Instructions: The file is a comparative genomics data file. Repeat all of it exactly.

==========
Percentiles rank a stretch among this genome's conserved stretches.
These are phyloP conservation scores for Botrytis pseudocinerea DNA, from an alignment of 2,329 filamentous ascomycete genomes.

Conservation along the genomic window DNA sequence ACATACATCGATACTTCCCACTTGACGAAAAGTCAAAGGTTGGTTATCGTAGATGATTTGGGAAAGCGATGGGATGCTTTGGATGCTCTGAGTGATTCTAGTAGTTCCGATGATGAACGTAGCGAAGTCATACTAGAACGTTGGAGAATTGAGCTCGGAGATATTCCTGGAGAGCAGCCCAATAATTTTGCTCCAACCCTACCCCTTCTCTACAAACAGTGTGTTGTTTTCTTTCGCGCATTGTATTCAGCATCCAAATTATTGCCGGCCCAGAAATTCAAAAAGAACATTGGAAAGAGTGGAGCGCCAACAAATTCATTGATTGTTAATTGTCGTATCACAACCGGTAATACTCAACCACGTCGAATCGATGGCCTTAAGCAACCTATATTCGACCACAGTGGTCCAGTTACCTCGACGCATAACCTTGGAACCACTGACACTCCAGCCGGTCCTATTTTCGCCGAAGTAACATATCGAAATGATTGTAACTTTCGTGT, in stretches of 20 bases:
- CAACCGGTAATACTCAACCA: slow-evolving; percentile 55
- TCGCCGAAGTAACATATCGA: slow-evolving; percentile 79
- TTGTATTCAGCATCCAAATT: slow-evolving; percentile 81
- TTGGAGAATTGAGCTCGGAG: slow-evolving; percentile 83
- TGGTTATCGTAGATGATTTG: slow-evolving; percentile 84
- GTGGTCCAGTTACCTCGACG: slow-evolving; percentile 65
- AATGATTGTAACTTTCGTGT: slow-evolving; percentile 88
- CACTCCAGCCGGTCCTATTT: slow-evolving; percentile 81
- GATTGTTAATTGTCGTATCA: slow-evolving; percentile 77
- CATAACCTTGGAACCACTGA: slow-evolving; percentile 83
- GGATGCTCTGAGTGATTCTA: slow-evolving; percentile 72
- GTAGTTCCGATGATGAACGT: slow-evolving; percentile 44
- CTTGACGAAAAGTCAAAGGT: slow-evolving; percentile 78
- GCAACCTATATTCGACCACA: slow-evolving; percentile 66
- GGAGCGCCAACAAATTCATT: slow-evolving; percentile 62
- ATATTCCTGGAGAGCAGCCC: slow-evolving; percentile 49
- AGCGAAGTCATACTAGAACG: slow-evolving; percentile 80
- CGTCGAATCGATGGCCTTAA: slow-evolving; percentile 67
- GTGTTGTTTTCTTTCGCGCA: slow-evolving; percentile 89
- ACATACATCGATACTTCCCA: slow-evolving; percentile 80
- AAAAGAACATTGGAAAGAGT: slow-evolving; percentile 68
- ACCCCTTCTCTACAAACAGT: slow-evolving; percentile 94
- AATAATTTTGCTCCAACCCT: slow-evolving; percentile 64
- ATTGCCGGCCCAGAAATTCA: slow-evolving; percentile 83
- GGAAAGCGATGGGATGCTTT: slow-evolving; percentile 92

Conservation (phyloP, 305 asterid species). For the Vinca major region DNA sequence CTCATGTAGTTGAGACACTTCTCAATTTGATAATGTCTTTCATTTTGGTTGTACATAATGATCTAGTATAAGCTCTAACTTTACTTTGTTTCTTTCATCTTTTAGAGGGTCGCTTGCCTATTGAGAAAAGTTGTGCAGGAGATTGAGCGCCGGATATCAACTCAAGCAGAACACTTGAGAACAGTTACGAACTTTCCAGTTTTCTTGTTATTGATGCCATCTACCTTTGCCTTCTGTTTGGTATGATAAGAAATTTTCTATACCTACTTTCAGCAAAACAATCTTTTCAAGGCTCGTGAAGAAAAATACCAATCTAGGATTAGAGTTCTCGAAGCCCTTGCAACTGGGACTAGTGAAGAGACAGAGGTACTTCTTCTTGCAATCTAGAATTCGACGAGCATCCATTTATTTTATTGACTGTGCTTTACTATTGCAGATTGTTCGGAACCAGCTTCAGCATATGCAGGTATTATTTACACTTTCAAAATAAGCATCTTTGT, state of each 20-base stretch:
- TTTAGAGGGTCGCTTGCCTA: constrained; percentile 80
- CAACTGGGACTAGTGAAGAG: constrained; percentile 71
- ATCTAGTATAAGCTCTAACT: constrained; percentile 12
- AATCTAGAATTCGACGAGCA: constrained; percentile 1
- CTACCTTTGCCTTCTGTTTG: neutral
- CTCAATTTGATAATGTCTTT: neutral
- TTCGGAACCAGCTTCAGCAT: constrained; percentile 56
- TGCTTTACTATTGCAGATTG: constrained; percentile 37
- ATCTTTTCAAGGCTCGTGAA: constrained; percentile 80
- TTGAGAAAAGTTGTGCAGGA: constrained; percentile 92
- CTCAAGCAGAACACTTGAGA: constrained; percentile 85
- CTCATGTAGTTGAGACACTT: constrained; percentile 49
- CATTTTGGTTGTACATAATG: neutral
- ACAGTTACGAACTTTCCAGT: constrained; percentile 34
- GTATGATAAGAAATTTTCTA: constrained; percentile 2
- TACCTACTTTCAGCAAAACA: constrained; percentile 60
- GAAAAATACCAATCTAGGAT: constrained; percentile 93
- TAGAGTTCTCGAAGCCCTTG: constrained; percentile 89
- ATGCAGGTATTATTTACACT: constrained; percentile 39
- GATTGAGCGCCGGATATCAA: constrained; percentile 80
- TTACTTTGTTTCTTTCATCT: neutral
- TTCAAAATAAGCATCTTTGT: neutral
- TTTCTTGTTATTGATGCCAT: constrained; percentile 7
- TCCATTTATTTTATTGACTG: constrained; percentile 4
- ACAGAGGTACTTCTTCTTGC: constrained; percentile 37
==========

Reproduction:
Percentiles rank a stretch among this genome's conserved stretches.
These are phyloP conservation scores for Botrytis pseudocinerea DNA, from an alignment of 2,329 filamentous ascomycete genomes.

Conservation along the genomic window DNA sequence ACATACATCGATACTTCCCACTTGACGAAAAGTCAAAGGTTGGTTATCGTAGATGATTTGGGAAAGCGATGGGATGCTTTGGATGCTCTGAGTGATTCTAGTAGTTCCGATGATGAACGTAGCGAAGTCATACTAGAACGTTGGAGAATTGAGCTCGGAGATATTCCTGGAGAGCAGCCCAATAATTTTGCTCCAACCCTACCCCTTCTCTACAAACAGTGTGTTGTTTTCTTTCGCGCATTGTATTCAGCATCCAAATTATTGCCGGCCCAGAAATTCAAAAAGAACATTGGAAAGAGTGGAGCGCCAACAAATTCATTGATTGTTAATTGTCGTATCACAACCGGTAATACTCAACCACGTCGAATCGATGGCCTTAAGCAACCTATATTCGACCACAGTGGTCCAGTTACCTCGACGCATAACCTTGGAACCACTGACACTCCAGCCGGTCCTATTTTCGCCGAAGTAACATATCGAAATGATTGTAACTTTCGTGT, in stretches of 20 bases:
- CAACCGGTAATACTCAACCA: slow-evolving; percentile 55
- TCGCCGAAGTAACATATCGA: slow-evolving; percentile 79
- TTGTATTCAGCATCCAAATT: slow-evolving; percentile 81
- TTGGAGAATTGAGCTCGGAG: slow-evolving; percentile 83
- TGGTTATCGTAGATGATTTG: slow-evolving; percentile 84
- GTGGTCCAGTTACCTCGACG: slow-evolving; percentile 65
- AATGATTGTAACTTTCGTGT: slow-evolving; percentile 88
- CACTCCAGCCGGTCCTATTT: slow-evolving; percentile 81
- GATTGTTAATTGTCGTATCA: slow-evolving; percentile 77
- CATAACCTTGGAACCACTGA: slow-evolving; percentile 83
- GGATGCTCTGAGTGATTCTA: slow-evolving; percentile 72
- GTAGTTCCGATGATGAACGT: slow-evolving; percentile 44
- CTTGACGAAAAGTCAAAGGT: slow-evolving; percentile 78
- GCAACCTATATTCGACCACA: slow-evolving; percentile 66
- GGAGCGCCAACAAATTCATT: slow-evolving; percentile 62
- ATATTCCTGGAGAGCAGCCC: slow-evolving; percentile 49
- AGCGAAGTCATACTAGAACG: slow-evolving; percentile 80
- CGTCGAATCGATGGCCTTAA: slow-evolving; percentile 67
- GTGTTGTTTTCTTTCGCGCA: slow-evolving; percentile 89
- ACATACATCGATACTTCCCA: slow-evolving; percentile 80
- AAAAGAACATTGGAAAGAGT: slow-evolving; percentile 68
- ACCCCTTCTCTACAAACAGT: slow-evolving; percentile 94
- AATAATTTTGCTCCAACCCT: slow-evolving; percentile 64
- ATTGCCGGCCCAGAAATTCA: slow-evolving; percentile 83
- GGAAAGCGATGGGATGCTTT: slow-evolving; percentile 92

Conservation (phyloP, 305 asterid species). For the Vinca major region DNA sequence CTCATGTAGTTGAGACACTTCTCAATTTGATAATGTCTTTCATTTTGGTTGTACATAATGATCTAGTATAAGCTCTAACTTTACTTTGTTTCTTTCATCTTTTAGAGGGTCGCTTGCCTATTGAGAAAAGTTGTGCAGGAGATTGAGCGCCGGATATCAACTCAAGCAGAACACTTGAGAACAGTTACGAACTTTCCAGTTTTCTTGTTATTGATGCCATCTACCTTTGCCTTCTGTTTGGTATGATAAGAAATTTTCTATACCTACTTTCAGCAAAACAATCTTTTCAAGGCTCGTGAAGAAAAATACCAATCTAGGATTAGAGTTCTCGAAGCCCTTGCAACTGGGACTAGTGAAGAGACAGAGGTACTTCTTCTTGCAATCTAGAATTCGACGAGCATCCATTTATTTTATTGACTGTGCTTTACTATTGCAGATTGTTCGGAACCAGCTTCAGCATATGCAGGTATTATTTACACTTTCAAAATAAGCATCTTTGT, state of each 20-base stretch:
- TTTAGAGGGTCGCTTGCCTA: constrained; percentile 80
- CAACTGGGACTAGTGAAGAG: constrained; percentile 71
- ATCTAGTATAAGCTCTAACT: constrained; percentile 12
- AATCTAGAATTCGACGAGCA: constrained; percentile 1
- CTACCTTTGCCTTCTGTTTG: neutral
- CTCAATTTGATAATGTCTTT: neutral
- TTCGGAACCAGCTTCAGCAT: constrained; percentile 56
- TGCTTTACTATTGCAGATTG: constrained; percentile 37
- ATCTTTTCAAGGCTCGTGAA: constrained; percentile 80
- TTGAGAAAAGTTGTGCAGGA: constrained; percentile 92
- CTCAAGCAGAACACTTGAGA: constrained; percentile 85
- CTCATGTAGTTGAGACACTT: constrained; percentile 49
- CATTTTGGTTGTACATAATG: neutral
- ACAGTTACGAACTTTCCAGT: constrained; percentile 34
- GTATGATAAGAAATTTTCTA: constrained; percentile 2
- TACCTACTTTCAGCAAAACA: constrained; percentile 60
- GAAAAATACCAATCTAGGAT: constrained; percentile 93
- TAGAGTTCTCGAAGCCCTTG: constrained; percentile 89
- ATGCAGGTATTATTTACACT: constrained; percentile 39
- GATTGAGCGCCGGATATCAA: constrained; percentile 80
- TTACTTTGTTTCTTTCATCT: neutral
- TTCAAAATAAGCATCTTTGT: neutral
- TTTCTTGTTATTGATGCCAT: constrained; percentile 7
- TCCATTTATTTTATTGACTG: constrained; percentile 4
- ACAGAGGTACTTCTTCTTGC: constrained; percentile 37